Students who meet published program entry and participation requirements* enter the National Merit® Scholarship Program by taking the Preliminary SAT/National Merit Scholarship Qualifying Test (PSAT/NMSQT®) at the specified time in the high school program, usually as juniors. Each year's PSAT/NMSQT is the qualifying test designated for entry to a particular year's competition. For example, the 2016 PSAT/NMSQT is the qualifying test for entry to the competition for scholarships to be awarded in 2018.
Registration for the test is by high school rather than individual student. Interested students should see their counselor at the beginning of the school year to make arrangements to take the PSAT/NMSQT at the school in the fall.
Note: The PSAT 10 and PSAT 8/9 will not be considered for entry to the National Merit Scholarship Program. The PSAT/NMSQT is the official route of entry to the National Merit Scholarship Program.
* To review the entry and participation requirements, go to National Merit Scholarship page.
As cosponsor of the test, NMSC receives all PSAT/NMSQT scores and certain information students provide on their answer sheets. The Score Report shows the student's Selection Index score (calculated by doubling the sum of the Reading, Writing and Language, and Math Test scores) and whether the student meets NMSC program entry requirements. An asterisk (*) next to the Selection Index means the student's scores will not be used for entry. The Selection Index scores of students who meet entry requirements are used to designate high scorers to receive recognition. NMSC identifies Semifinalists and sends scholarship application materials to them through their high schools. Students who qualify as Semifinalists in the National Merit® Scholarship Program and meet academic and other standards to advance to the Finalist level will compete for scholarships.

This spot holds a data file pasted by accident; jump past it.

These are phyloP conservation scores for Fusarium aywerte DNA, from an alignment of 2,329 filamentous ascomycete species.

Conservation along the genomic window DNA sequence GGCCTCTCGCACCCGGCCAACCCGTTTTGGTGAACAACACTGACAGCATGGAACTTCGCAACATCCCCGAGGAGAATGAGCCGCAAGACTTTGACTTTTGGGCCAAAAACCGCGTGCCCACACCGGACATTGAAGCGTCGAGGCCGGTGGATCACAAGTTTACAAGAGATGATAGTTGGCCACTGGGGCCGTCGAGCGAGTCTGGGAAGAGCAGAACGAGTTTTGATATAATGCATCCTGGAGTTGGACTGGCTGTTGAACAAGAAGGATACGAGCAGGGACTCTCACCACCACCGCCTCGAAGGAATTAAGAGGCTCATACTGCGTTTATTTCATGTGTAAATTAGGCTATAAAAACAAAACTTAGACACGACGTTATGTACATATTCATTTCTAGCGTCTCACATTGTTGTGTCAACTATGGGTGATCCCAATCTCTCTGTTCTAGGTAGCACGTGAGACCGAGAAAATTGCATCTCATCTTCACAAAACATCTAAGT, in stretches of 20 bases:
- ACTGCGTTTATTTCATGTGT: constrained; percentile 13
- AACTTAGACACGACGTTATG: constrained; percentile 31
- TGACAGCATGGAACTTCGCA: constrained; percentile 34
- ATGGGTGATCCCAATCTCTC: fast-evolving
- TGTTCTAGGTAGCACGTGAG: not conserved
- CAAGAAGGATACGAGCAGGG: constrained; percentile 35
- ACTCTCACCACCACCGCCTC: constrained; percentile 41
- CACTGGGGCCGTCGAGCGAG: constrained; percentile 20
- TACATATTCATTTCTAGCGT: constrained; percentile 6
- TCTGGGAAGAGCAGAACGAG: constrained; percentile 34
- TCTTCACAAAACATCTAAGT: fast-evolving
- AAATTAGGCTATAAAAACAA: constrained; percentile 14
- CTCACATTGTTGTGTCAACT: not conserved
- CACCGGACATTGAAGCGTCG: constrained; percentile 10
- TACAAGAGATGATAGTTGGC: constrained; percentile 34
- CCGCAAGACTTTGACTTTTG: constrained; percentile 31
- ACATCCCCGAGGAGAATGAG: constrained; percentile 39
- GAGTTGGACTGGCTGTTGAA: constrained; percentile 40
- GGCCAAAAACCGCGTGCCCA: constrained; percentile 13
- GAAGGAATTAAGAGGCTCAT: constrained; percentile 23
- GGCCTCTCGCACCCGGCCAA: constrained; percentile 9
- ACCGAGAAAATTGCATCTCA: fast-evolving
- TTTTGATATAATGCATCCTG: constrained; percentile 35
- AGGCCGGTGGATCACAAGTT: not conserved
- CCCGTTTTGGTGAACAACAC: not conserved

- Students who plan to spend four years in high school (grades 9 through 12) before entering college full time must take the PSAT/NMSQT in their third year (grade 11, junior year). They will be entering the competition that ends when awards are offered in the spring of their fourth high school year (grade 12, senior year), the same year they will leave high school and enter college.
- Students who plan to leave high school a year (or more) early to enroll in college full time usually can participate in the National Merit Scholarship Program if they take the PSAT/NMSQT before they enroll in college. Such students must take the PSAT/NMSQT in either the next-to-last year or the last year they are enrolled in high school.
- Those who take the PSAT/NMSQT in the next-to-last year of high school will be entering the competition for awards to be offered as they are finishing their final high school year.
- Those who take the PSAT/NMSQT in their last year of high school will be entering the competition for awards to be offered as they are completing their first year of college.